11 Songs, 41 Minutes

EDITORS’ NOTES

Broken Records’ second album, Let Me Come Home, scales back on the grandeur of its debut, Until the Earth Begins to Part, but still retains the strong melodies and adventurous arrangements to make an album that can still find the dramatic arc. “A Leaving Song” crafts an anthem that sounds like American Music Club’s Mark Eitzel fronting a band that has listened to Travis. The rhythmic tumble of “Modern Worksong,” the imagistic tones of “Dia Dos Namarados!” and the heavenly tones of “The Motorcycle Boy Reigns” reflect an entire catalog of influences and still comes out as only these fine citizens of Edinburgh, Scotland can manage. The extra piano push of “A Darkness Rises Up” chases the band into a corner bar. “Ailene” aches with battlefield cry of U2 or the Waterboys. “I Used to Dream” is the reflective ballad. “You Know You’re Not Dead” reflects a Springsteen-esque delivery and stream of hope. “The Cracks In the Wall” turns towards the stark apocalypse of Chris Isaak.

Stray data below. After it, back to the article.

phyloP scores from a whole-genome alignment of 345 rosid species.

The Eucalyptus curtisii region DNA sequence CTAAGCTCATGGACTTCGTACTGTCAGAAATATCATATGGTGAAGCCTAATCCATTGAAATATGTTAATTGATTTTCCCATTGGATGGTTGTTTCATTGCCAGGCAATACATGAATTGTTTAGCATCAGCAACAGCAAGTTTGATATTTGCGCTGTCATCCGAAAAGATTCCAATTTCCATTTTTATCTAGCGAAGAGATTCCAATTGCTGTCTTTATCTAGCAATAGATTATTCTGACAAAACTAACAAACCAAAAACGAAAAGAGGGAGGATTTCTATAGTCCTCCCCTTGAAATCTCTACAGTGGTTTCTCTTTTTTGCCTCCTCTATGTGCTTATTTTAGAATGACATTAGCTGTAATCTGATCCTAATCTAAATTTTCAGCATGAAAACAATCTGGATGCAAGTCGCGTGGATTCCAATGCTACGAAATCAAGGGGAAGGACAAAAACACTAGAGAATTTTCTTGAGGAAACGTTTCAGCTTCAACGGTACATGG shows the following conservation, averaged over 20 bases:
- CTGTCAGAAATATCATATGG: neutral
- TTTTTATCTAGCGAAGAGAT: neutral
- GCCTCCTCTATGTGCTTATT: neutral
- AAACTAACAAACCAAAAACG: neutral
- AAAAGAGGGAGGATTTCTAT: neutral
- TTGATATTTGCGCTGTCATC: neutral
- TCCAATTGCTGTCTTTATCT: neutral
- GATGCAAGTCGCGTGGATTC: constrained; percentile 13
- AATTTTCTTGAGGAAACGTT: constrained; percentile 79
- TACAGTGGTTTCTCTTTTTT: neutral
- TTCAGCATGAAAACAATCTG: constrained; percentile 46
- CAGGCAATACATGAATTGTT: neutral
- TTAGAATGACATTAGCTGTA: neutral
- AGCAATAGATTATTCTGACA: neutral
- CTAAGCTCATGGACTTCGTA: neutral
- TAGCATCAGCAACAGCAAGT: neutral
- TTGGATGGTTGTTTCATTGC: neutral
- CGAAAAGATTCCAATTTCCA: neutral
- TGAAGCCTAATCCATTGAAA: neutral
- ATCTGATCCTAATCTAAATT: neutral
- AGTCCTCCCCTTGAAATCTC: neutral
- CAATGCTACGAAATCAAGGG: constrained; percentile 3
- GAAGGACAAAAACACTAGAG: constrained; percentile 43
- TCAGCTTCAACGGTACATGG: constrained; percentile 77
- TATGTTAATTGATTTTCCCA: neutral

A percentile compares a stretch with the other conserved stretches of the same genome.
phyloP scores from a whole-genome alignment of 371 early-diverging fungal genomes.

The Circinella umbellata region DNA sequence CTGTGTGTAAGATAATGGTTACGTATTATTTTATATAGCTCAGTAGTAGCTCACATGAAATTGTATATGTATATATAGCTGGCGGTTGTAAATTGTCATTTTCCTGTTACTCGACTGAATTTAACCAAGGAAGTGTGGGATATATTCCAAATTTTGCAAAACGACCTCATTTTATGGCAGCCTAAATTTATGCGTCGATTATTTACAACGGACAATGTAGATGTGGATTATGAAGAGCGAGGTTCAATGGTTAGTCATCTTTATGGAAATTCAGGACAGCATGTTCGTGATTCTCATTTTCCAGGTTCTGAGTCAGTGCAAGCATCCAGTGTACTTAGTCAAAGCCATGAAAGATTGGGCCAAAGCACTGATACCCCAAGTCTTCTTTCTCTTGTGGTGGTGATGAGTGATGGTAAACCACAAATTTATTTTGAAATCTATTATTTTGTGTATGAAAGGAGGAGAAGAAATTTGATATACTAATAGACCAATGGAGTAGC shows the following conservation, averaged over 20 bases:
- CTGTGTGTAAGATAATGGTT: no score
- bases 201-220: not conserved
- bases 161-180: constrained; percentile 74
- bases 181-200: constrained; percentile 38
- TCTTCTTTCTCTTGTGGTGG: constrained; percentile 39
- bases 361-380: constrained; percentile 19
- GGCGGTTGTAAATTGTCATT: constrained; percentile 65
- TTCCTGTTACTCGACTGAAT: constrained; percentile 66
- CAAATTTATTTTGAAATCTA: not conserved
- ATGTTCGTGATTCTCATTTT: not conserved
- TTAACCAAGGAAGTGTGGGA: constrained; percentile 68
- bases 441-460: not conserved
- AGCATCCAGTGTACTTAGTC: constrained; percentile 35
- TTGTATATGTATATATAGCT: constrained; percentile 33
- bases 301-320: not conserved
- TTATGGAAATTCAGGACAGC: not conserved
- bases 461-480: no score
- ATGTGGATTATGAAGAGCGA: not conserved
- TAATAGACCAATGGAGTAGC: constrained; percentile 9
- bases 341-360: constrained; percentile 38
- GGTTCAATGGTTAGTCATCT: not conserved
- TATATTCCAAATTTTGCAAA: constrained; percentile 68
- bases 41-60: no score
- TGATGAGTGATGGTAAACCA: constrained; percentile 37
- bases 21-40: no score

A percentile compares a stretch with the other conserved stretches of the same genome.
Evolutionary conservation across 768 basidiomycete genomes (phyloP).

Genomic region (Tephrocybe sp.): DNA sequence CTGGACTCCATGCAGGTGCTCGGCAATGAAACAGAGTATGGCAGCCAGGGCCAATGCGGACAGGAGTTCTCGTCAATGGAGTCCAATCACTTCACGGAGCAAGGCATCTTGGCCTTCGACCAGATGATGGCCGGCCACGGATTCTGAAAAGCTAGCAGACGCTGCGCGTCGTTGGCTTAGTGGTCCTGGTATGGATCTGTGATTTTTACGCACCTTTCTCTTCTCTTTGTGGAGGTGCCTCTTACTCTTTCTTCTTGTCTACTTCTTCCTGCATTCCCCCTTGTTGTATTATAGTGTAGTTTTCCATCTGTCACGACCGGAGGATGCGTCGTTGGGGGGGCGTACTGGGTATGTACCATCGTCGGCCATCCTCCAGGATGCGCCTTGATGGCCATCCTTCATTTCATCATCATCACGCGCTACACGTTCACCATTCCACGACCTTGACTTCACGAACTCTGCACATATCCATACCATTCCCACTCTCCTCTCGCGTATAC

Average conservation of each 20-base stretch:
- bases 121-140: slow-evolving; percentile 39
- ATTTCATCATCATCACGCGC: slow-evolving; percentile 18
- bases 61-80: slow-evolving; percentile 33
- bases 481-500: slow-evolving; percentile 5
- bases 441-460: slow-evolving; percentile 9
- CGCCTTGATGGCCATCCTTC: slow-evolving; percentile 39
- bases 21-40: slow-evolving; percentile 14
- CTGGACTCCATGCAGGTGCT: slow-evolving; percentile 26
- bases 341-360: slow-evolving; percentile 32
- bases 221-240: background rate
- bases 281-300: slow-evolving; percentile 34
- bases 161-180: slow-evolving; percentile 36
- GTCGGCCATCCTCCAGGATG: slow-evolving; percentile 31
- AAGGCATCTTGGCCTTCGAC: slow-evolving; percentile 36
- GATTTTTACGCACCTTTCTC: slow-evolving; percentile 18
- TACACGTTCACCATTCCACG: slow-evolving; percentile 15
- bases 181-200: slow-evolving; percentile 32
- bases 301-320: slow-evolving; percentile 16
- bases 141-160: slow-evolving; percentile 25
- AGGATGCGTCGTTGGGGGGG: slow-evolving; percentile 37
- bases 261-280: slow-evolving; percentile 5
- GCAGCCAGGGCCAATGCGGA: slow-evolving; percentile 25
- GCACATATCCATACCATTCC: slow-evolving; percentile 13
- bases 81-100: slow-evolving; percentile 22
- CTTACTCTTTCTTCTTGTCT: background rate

EDITORS’ NOTES

Broken Records’ second album, Let Me Come Home, scales back on the grandeur of its debut, Until the Earth Begins to Part, but still retains the strong melodies and adventurous arrangements to make an album that can still find the dramatic arc. “A Leaving Song” crafts an anthem that sounds like American Music Club’s Mark Eitzel fronting a band that has listened to Travis. The rhythmic tumble of “Modern Worksong,” the imagistic tones of “Dia Dos Namarados!” and the heavenly tones of “The Motorcycle Boy Reigns” reflect an entire catalog of influences and still comes out as only these fine citizens of Edinburgh, Scotland can manage. The extra piano push of “A Darkness Rises Up” chases the band into a corner bar. “Ailene” aches with battlefield cry of U2 or the Waterboys. “I Used to Dream” is the reflective ballad. “You Know You’re Not Dead” reflects a Springsteen-esque delivery and stream of hope. “The Cracks In the Wall” turns towards the stark apocalypse of Chris Isaak.

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